Some people are successful on their first early attempt, and that’s great. As long as you look at it as a learning opportunity if you’re not successful, as a way of refining the intellectual parameters of a project, then it can be very clarifying. You can also repurpose sections of the text for other job or fellowship applications.
All that said, I think the figures indicate that people tend to win DECRAs later in the five-year window, which makes sense, because you’ll likely have more of a research track record by then.
It’s also necessary to say that the widespread precarity of the post-PhD years can make putting an application together very difficult. You perhaps don’t need to have a submission-ready application 18 months before the deadline (as some people will advise you) but you do need some breathing room in the months preceding submission. I’m keenly aware that developing an application with institutional support is a privilege and that talk of ‘winning’ a DECRA reinforces the myth that academia is some kind of unalloyed meritocracy.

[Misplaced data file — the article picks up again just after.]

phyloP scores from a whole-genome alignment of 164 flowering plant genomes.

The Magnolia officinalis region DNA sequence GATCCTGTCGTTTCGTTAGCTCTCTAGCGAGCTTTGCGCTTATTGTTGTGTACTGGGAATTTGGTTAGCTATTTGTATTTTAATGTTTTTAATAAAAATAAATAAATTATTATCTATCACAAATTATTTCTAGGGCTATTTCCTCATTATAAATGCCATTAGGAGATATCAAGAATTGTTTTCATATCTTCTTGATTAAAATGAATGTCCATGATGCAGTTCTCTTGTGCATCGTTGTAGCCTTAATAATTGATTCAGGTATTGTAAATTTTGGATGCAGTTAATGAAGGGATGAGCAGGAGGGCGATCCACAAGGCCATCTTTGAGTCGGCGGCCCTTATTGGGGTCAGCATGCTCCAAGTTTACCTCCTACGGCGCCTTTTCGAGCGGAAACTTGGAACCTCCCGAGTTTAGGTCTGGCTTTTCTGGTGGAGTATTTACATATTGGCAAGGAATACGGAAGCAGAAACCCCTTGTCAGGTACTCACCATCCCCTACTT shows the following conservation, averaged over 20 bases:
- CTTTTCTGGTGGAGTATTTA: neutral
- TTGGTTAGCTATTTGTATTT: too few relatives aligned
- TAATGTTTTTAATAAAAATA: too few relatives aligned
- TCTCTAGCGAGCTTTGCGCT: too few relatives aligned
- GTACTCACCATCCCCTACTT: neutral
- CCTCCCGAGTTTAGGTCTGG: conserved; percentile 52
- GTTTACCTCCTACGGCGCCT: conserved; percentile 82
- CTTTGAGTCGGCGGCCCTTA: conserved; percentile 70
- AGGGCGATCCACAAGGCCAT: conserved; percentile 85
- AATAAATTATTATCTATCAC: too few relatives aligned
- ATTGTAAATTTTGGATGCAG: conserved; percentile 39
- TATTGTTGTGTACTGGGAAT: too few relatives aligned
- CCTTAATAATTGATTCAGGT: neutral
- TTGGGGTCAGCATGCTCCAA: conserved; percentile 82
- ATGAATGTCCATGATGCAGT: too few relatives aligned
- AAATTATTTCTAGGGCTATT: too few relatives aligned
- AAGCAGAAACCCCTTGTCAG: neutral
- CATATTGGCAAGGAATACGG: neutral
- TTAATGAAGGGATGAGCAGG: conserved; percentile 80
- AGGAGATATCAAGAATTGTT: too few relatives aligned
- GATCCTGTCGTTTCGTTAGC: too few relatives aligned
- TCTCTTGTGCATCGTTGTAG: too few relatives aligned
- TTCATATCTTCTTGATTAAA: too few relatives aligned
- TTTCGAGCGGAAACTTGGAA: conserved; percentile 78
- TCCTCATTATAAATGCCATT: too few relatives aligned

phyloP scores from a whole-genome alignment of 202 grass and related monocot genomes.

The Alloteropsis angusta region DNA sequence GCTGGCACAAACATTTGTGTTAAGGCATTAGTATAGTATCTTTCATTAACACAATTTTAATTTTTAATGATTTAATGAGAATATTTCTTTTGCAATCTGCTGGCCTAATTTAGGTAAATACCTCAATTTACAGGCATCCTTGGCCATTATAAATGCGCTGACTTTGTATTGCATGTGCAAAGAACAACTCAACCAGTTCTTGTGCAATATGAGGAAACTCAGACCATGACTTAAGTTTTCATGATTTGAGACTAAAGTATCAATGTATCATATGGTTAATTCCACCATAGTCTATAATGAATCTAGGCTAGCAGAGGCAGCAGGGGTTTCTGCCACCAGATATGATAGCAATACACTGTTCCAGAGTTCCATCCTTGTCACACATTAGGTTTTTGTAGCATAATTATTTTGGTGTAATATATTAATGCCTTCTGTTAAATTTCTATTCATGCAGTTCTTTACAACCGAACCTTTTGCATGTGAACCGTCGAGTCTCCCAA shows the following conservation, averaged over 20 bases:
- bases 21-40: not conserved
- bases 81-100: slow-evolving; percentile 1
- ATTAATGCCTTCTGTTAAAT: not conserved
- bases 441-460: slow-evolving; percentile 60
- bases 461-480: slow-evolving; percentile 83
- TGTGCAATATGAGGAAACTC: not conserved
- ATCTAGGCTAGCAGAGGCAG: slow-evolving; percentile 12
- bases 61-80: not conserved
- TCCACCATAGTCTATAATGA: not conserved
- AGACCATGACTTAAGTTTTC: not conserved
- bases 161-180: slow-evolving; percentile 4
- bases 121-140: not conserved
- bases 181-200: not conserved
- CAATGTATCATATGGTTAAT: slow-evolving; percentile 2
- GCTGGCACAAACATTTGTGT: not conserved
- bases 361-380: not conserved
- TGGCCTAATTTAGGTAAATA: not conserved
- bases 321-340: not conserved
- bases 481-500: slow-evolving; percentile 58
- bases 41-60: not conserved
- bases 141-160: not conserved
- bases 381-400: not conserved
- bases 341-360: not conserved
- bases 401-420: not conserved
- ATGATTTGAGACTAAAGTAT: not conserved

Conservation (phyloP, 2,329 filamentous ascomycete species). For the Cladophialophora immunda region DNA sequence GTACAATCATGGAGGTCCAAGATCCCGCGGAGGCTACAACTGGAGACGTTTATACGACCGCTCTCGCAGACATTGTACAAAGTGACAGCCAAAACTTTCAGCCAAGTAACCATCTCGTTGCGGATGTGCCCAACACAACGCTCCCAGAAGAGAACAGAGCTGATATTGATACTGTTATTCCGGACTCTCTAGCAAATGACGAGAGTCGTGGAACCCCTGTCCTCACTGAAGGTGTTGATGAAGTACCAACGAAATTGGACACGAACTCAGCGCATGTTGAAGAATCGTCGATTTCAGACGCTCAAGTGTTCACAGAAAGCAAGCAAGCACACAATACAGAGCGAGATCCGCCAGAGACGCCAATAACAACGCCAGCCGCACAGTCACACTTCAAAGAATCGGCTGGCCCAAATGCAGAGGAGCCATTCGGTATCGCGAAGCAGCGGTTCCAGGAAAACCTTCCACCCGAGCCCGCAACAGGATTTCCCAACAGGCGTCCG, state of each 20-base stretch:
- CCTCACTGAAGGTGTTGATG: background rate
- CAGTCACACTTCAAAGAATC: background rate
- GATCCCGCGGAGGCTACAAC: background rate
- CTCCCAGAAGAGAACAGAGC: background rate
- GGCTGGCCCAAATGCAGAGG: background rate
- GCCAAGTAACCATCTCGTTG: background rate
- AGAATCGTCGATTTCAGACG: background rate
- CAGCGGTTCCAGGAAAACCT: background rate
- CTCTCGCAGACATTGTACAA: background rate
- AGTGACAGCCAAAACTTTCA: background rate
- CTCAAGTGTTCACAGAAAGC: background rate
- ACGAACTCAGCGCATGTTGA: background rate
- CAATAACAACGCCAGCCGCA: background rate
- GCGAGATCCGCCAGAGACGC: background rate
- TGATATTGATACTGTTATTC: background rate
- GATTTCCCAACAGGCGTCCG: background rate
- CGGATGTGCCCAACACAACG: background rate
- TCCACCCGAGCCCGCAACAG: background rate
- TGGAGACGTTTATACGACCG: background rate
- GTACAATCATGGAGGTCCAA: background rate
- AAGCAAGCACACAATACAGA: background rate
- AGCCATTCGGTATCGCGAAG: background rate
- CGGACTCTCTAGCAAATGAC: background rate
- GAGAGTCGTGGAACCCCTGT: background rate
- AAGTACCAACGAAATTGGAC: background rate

Meggie: The advice for ECRs is that a strong publishing track record makes a big difference in the success of a DECRA application. How many publications should you be looking at before considering applying?
Libby: Oh, this is so tricky, and so fraught, because people tell you different things. The most frequent advice I heard was that you probably need a monograph, either published or under contract, or a series of articles in major international journals. But that is not necessarily a hard and fast rule.